The intervention of the educational community in the modification of standardized instructional instruments was particularly noticeable from 1880 on. By those years a part of theorists and teachers pointed out that the main goal of science education was not the admiration of complex artefacts in class sessions, but teaching methodology, inductive processes, and the active participation of pupils in experimental designs. Therefore, objects were not seen as mere illustrations of a firmly established truth or just as a theory in motion, but as part of a research or a constructive procedure. This represented an attempt to transmit and reproduce in classrooms early stages of an investigation, when a person is in a state of mental naivety and is trying to find solutions to practical problems without a predetermined knowledge.
International and local instrument makers then started to modify the principles that had led the construction of the scientific and technical models used so far. From then on the tendency was to make them simple, manipulative, accessible, cheaper, resistant, multifunctional…. World War I marked the end of the “brass and glass” era. The historian of scientific instruments P. Brenni describes properly the changes that took place in the 1920s and 1930s in the following fragment:
Everywhere in Europe, several die-hard physics treatises were abandoned or largely modernised. In the new textbooks, the realistic wood engravings illustrating the instruments in every detail were often substituted by simpler technical schemes […] Instruments as well as their material were changing. An increasing number of modular apparatuses were introduced on the market. They allowed a series of demonstrations and experiments to be performed with a limited number of elements, and in a period of crisis and lack of funding, they were more affordable than the older instruments. High voltage transformers slowly took the place of electrostatic machines and induction coils […] (Brenni, 2011, 310).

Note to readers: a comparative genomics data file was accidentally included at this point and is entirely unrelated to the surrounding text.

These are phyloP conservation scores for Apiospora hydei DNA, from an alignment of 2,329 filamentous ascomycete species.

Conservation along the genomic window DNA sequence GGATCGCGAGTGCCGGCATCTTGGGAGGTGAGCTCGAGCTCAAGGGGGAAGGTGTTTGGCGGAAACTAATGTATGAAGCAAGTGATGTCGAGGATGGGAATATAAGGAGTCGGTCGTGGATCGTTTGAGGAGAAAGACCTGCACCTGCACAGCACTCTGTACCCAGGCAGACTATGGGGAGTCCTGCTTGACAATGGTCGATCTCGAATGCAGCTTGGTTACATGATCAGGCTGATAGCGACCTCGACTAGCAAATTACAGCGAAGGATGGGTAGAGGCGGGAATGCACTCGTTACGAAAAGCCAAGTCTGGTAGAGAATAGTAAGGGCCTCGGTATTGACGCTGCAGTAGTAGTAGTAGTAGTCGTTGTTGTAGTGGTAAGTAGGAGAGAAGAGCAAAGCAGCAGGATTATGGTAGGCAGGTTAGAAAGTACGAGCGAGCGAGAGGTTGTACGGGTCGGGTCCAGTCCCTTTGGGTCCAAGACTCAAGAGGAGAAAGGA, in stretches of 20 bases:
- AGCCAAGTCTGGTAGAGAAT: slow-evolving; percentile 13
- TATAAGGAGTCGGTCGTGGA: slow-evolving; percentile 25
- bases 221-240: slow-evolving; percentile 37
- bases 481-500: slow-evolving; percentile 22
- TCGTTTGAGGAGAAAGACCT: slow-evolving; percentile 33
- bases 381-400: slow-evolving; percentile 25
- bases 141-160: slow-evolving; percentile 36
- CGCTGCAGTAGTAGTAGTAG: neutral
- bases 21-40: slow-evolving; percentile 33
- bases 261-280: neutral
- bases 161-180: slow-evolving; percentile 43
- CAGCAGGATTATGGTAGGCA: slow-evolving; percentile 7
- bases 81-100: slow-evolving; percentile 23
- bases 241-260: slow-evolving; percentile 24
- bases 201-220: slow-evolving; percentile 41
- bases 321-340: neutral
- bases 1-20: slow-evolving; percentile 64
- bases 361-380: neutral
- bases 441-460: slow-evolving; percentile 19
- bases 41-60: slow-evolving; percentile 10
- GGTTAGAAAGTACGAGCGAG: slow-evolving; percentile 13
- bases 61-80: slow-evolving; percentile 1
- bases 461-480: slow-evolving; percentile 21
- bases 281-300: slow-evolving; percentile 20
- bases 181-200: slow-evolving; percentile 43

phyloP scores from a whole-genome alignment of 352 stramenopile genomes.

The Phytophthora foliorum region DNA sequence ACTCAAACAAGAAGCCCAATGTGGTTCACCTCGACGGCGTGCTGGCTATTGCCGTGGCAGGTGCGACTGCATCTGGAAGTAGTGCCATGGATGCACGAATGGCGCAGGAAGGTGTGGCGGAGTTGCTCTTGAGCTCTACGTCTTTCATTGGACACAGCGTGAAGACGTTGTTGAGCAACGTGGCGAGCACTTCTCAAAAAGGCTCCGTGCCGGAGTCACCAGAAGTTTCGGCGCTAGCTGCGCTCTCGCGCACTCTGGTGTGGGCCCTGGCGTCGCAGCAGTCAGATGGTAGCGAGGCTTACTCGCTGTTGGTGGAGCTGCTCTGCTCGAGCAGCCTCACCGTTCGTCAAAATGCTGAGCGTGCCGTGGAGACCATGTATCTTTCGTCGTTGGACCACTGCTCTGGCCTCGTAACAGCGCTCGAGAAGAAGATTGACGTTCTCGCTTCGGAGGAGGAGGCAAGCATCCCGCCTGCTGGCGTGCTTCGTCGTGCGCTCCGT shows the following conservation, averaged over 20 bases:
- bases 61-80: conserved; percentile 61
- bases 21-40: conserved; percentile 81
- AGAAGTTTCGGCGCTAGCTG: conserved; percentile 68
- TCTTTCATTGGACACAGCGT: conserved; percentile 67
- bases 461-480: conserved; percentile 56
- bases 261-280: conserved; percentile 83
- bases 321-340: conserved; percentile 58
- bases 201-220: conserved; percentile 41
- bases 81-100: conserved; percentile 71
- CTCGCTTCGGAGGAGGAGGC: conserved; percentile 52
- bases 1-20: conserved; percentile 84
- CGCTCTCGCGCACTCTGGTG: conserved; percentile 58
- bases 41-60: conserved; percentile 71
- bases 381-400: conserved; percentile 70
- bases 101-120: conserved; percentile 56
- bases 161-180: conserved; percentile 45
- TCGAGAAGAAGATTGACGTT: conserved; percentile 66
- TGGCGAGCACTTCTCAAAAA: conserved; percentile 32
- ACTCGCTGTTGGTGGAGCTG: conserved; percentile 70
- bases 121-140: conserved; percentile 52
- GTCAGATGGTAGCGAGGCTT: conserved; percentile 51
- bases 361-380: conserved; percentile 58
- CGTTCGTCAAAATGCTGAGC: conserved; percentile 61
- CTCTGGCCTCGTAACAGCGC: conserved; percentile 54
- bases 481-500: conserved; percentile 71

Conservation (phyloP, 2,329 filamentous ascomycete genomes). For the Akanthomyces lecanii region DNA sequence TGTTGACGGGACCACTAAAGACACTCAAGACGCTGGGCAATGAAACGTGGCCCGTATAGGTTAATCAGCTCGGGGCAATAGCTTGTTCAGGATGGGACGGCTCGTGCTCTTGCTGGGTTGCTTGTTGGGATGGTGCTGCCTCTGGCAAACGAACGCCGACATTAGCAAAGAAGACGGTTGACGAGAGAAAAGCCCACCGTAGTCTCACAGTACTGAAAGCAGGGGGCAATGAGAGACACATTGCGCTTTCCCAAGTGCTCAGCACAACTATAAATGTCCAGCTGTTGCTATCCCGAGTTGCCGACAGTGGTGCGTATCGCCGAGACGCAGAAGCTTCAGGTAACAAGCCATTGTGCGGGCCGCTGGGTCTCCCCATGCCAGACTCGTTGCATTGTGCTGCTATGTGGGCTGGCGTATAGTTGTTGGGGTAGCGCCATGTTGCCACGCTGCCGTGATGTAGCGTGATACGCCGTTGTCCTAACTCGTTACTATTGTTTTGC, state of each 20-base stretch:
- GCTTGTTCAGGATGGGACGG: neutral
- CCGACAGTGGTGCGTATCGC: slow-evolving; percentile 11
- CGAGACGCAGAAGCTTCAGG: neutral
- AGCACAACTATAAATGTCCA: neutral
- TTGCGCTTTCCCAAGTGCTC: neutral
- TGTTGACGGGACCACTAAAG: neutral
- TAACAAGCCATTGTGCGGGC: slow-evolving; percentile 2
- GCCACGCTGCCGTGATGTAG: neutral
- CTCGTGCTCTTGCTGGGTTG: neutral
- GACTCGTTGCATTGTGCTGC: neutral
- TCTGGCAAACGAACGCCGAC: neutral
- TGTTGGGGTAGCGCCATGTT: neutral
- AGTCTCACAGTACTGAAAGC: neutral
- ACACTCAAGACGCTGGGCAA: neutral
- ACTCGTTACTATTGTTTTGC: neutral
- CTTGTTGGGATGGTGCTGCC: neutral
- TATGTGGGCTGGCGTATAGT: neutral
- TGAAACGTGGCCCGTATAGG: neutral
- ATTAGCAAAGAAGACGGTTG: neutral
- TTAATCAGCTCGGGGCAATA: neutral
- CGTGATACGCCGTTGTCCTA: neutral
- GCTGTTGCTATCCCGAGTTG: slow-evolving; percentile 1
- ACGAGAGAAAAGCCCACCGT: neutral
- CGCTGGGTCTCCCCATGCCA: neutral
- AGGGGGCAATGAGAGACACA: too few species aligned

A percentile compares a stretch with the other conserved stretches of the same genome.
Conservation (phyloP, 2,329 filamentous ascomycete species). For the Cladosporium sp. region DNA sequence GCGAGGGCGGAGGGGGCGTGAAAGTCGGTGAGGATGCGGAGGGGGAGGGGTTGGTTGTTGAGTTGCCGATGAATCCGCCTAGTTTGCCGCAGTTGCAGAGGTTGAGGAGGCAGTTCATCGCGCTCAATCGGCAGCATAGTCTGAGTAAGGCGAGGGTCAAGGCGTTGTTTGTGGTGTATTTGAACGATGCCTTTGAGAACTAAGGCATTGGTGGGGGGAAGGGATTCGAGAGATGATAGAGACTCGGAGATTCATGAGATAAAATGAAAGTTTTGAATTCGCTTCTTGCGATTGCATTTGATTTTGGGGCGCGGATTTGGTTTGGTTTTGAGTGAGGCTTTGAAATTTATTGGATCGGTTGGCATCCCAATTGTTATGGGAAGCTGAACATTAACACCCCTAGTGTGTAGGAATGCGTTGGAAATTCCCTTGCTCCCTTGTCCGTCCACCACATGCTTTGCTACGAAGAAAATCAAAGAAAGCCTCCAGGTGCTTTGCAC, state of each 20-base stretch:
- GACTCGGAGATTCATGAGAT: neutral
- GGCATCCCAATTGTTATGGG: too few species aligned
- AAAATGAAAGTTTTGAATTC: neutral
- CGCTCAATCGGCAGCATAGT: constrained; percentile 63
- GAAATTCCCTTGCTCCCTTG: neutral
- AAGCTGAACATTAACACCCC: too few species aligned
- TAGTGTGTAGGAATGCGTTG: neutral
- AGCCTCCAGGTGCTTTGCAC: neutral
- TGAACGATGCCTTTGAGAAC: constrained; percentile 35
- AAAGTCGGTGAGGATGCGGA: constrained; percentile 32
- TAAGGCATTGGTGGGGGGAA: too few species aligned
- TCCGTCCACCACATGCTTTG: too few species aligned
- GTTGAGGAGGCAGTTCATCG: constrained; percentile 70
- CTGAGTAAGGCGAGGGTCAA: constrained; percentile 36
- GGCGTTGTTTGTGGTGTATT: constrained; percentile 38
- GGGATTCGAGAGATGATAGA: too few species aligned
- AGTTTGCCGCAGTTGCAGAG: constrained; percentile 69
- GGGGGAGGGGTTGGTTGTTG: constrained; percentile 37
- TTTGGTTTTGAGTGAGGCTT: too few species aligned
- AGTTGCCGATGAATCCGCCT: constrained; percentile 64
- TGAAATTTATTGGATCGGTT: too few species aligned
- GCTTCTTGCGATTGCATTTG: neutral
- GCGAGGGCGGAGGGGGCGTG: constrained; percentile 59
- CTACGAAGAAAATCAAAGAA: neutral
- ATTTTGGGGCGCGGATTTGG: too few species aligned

New orientations were then a result of the contributions of the “consumers” of educational industries as well as of a reinterpretation of the machine instructions, and in some occasions also with the collaboration of students and their reactions.
In general, resistance movements to innovations are not a radical opposition to every kind of technology, but a response to a change in a person or community life. Some cultural approaches to technology mean a selection of what is significant and what is not in the promotion of particular or social values. Sometimes rejection of technology leads to “constructive kinds of appropriation”; in the 19th Century for instance, as M. Hard and A. Jamison put it, it promoted “the British Arts and Crafts movement, with its industrial mobilization of traditional images and techniques, [and] the literary genre of science fiction, with its visionary prognostications reflecting on the human implications of science and technology progress” (1998, 6). In sum, editors of Intellectual Appropriation of Technology recommend not focusing the attention on uncovering dichotomies but on showing “how these dichotomies worked themselves out differently in different national and organizational settings” (Hard and Jamison, 1998, 3). A perspective that in turn means an abandonment of technological deterministic ideas (see the entry “Determinism” on this blog).
References and further readings
BRENNI, P. (2011), “The Evolution of Teaching Instruments and their Use Between 1800 and 1930”, in Peter Heering & Roland Wittje (eds.), Learning by Doing, Stuttgart,
DÍAZ-CANEPA, Carlos (2005), “Transferring Technologies to Developing Countries: A Cognitive and Cultural Approach”, en Stenberg, Robert J. y Preiss, David D. (eds.) Intelligence and Technology. The Impact of Tools on the Nature and Development of Human Activities, Mahwah, New Jersey: Lawrence Erlbaum Associates, 159-179.
FARRÉ OLIVÉ, Eduard (2002), ”La decoración del reloj portátil”, Arte y Hora, n. 150H32, Set-Oct, p. 6-14
HARD, Mikael and JAMISON, Andrew (eds.) (1998), Intellectual Appropriation of Technology. Discourses on Modernity, 1900-1939. Cambridge, Mass., The MIT Press.Franz Steiner Verlag.
LANDES, David S. (1983), Revolution in time. Cambridge, Mass., Harvard University Press, (Spanish version: Revolución en el tiempo, Barcelona, Crítica, 2007).
MORUS, Iwan Rhys (1996), “Manufacturing Nature: Science, Technology and Victorian Consumer Culture”, The British Journal for the History of Science. Vol. 29, No. 4, pp. 403-43.
WINNER, Langdon (1986), The Whale and the Reactor, Chicago, The University of Chicago Press.